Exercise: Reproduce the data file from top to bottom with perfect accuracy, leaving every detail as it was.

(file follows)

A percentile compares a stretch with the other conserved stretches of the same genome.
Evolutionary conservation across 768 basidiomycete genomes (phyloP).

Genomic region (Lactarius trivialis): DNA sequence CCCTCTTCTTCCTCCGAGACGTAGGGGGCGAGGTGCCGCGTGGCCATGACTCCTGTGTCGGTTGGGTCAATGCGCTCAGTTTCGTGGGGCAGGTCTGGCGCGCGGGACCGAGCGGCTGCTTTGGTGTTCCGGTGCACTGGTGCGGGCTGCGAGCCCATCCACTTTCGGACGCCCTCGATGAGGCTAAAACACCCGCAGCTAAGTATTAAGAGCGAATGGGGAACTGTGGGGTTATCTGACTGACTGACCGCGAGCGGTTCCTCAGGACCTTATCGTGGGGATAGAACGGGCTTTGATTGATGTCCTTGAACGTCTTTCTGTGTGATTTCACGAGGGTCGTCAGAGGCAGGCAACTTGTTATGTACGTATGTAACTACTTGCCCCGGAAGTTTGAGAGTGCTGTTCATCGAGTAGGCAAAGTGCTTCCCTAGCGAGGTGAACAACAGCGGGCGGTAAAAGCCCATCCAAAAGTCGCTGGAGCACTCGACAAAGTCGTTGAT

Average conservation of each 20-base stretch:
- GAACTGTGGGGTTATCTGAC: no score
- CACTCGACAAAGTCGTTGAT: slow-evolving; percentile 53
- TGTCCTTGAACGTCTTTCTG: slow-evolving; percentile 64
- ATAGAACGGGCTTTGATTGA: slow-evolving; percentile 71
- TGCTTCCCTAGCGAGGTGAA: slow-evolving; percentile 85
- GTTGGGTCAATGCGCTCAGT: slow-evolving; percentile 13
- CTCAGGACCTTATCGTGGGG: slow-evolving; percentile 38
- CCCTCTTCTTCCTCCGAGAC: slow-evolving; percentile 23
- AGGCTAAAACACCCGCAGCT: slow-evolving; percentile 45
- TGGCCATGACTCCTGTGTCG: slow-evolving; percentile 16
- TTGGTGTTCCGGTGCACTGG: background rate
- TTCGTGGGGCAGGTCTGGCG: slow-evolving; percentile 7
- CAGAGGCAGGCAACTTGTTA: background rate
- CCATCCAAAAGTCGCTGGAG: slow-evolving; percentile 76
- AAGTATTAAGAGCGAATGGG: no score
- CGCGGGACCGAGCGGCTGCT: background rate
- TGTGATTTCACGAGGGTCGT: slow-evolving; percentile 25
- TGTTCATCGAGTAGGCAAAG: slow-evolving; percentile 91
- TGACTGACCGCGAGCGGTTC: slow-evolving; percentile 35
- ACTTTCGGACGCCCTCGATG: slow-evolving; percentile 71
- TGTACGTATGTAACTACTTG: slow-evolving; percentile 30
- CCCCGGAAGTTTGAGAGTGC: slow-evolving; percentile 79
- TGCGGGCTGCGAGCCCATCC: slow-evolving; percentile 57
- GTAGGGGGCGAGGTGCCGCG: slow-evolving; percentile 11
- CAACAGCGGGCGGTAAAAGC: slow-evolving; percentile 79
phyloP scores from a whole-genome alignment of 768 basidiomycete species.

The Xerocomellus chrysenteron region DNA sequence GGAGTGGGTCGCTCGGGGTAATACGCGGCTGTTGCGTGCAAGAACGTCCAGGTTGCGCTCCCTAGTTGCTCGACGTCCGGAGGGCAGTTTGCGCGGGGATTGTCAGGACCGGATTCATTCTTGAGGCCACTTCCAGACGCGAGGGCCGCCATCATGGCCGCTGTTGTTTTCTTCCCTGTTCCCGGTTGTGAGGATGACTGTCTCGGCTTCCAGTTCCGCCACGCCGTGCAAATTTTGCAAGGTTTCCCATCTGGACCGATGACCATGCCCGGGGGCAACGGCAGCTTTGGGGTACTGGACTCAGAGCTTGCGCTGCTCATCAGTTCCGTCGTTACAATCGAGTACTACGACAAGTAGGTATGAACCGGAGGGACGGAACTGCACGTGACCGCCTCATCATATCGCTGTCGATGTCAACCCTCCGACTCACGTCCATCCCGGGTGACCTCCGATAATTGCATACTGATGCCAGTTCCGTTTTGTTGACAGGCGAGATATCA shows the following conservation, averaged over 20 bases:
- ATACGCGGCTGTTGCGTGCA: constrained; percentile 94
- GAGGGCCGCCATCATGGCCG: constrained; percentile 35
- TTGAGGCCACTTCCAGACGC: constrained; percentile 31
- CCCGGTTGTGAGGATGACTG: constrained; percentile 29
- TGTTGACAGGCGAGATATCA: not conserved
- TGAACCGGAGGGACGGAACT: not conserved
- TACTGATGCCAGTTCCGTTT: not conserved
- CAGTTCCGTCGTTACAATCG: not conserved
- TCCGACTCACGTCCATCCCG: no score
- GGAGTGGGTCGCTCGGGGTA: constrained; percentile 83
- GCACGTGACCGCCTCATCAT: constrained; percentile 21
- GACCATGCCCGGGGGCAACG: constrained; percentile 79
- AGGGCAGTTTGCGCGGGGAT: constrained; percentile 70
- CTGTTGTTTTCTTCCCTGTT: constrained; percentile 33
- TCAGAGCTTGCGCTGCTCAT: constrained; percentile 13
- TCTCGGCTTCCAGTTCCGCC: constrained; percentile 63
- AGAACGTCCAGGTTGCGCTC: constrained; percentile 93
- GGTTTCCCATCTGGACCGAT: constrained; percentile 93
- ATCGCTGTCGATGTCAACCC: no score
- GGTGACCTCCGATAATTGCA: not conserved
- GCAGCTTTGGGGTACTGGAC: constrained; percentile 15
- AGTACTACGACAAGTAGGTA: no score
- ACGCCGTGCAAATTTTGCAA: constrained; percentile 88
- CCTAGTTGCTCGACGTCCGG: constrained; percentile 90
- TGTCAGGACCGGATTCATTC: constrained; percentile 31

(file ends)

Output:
A percentile compares a stretch with the other conserved stretches of the same genome.
Evolutionary conservation across 768 basidiomycete genomes (phyloP).

Genomic region (Lactarius trivialis): DNA sequence CCCTCTTCTTCCTCCGAGACGTAGGGGGCGAGGTGCCGCGTGGCCATGACTCCTGTGTCGGTTGGGTCAATGCGCTCAGTTTCGTGGGGCAGGTCTGGCGCGCGGGACCGAGCGGCTGCTTTGGTGTTCCGGTGCACTGGTGCGGGCTGCGAGCCCATCCACTTTCGGACGCCCTCGATGAGGCTAAAACACCCGCAGCTAAGTATTAAGAGCGAATGGGGAACTGTGGGGTTATCTGACTGACTGACCGCGAGCGGTTCCTCAGGACCTTATCGTGGGGATAGAACGGGCTTTGATTGATGTCCTTGAACGTCTTTCTGTGTGATTTCACGAGGGTCGTCAGAGGCAGGCAACTTGTTATGTACGTATGTAACTACTTGCCCCGGAAGTTTGAGAGTGCTGTTCATCGAGTAGGCAAAGTGCTTCCCTAGCGAGGTGAACAACAGCGGGCGGTAAAAGCCCATCCAAAAGTCGCTGGAGCACTCGACAAAGTCGTTGAT

Average conservation of each 20-base stretch:
- GAACTGTGGGGTTATCTGAC: no score
- CACTCGACAAAGTCGTTGAT: slow-evolving; percentile 53
- TGTCCTTGAACGTCTTTCTG: slow-evolving; percentile 64
- ATAGAACGGGCTTTGATTGA: slow-evolving; percentile 71
- TGCTTCCCTAGCGAGGTGAA: slow-evolving; percentile 85
- GTTGGGTCAATGCGCTCAGT: slow-evolving; percentile 13
- CTCAGGACCTTATCGTGGGG: slow-evolving; percentile 38
- CCCTCTTCTTCCTCCGAGAC: slow-evolving; percentile 23
- AGGCTAAAACACCCGCAGCT: slow-evolving; percentile 45
- TGGCCATGACTCCTGTGTCG: slow-evolving; percentile 16
- TTGGTGTTCCGGTGCACTGG: background rate
- TTCGTGGGGCAGGTCTGGCG: slow-evolving; percentile 7
- CAGAGGCAGGCAACTTGTTA: background rate
- CCATCCAAAAGTCGCTGGAG: slow-evolving; percentile 76
- AAGTATTAAGAGCGAATGGG: no score
- CGCGGGACCGAGCGGCTGCT: background rate
- TGTGATTTCACGAGGGTCGT: slow-evolving; percentile 25
- TGTTCATCGAGTAGGCAAAG: slow-evolving; percentile 91
- TGACTGACCGCGAGCGGTTC: slow-evolving; percentile 35
- ACTTTCGGACGCCCTCGATG: slow-evolving; percentile 71
- TGTACGTATGTAACTACTTG: slow-evolving; percentile 30
- CCCCGGAAGTTTGAGAGTGC: slow-evolving; percentile 79
- TGCGGGCTGCGAGCCCATCC: slow-evolving; percentile 57
- GTAGGGGGCGAGGTGCCGCG: slow-evolving; percentile 11
- CAACAGCGGGCGGTAAAAGC: slow-evolving; percentile 79
phyloP scores from a whole-genome alignment of 768 basidiomycete species.

The Xerocomellus chrysenteron region DNA sequence GGAGTGGGTCGCTCGGGGTAATACGCGGCTGTTGCGTGCAAGAACGTCCAGGTTGCGCTCCCTAGTTGCTCGACGTCCGGAGGGCAGTTTGCGCGGGGATTGTCAGGACCGGATTCATTCTTGAGGCCACTTCCAGACGCGAGGGCCGCCATCATGGCCGCTGTTGTTTTCTTCCCTGTTCCCGGTTGTGAGGATGACTGTCTCGGCTTCCAGTTCCGCCACGCCGTGCAAATTTTGCAAGGTTTCCCATCTGGACCGATGACCATGCCCGGGGGCAACGGCAGCTTTGGGGTACTGGACTCAGAGCTTGCGCTGCTCATCAGTTCCGTCGTTACAATCGAGTACTACGACAAGTAGGTATGAACCGGAGGGACGGAACTGCACGTGACCGCCTCATCATATCGCTGTCGATGTCAACCCTCCGACTCACGTCCATCCCGGGTGACCTCCGATAATTGCATACTGATGCCAGTTCCGTTTTGTTGACAGGCGAGATATCA shows the following conservation, averaged over 20 bases:
- ATACGCGGCTGTTGCGTGCA: constrained; percentile 94
- GAGGGCCGCCATCATGGCCG: constrained; percentile 35
- TTGAGGCCACTTCCAGACGC: constrained; percentile 31
- CCCGGTTGTGAGGATGACTG: constrained; percentile 29
- TGTTGACAGGCGAGATATCA: not conserved
- TGAACCGGAGGGACGGAACT: not conserved
- TACTGATGCCAGTTCCGTTT: not conserved
- CAGTTCCGTCGTTACAATCG: not conserved
- TCCGACTCACGTCCATCCCG: no score
- GGAGTGGGTCGCTCGGGGTA: constrained; percentile 83
- GCACGTGACCGCCTCATCAT: constrained; percentile 21
- GACCATGCCCGGGGGCAACG: constrained; percentile 79
- AGGGCAGTTTGCGCGGGGAT: constrained; percentile 70
- CTGTTGTTTTCTTCCCTGTT: constrained; percentile 33
- TCAGAGCTTGCGCTGCTCAT: constrained; percentile 13
- TCTCGGCTTCCAGTTCCGCC: constrained; percentile 63
- AGAACGTCCAGGTTGCGCTC: constrained; percentile 93
- GGTTTCCCATCTGGACCGAT: constrained; percentile 93
- ATCGCTGTCGATGTCAACCC: no score
- GGTGACCTCCGATAATTGCA: not conserved
- GCAGCTTTGGGGTACTGGAC: constrained; percentile 15
- AGTACTACGACAAGTAGGTA: no score
- ACGCCGTGCAAATTTTGCAA: constrained; percentile 88
- CCTAGTTGCTCGACGTCCGG: constrained; percentile 90
- TGTCAGGACCGGATTCATTC: constrained; percentile 31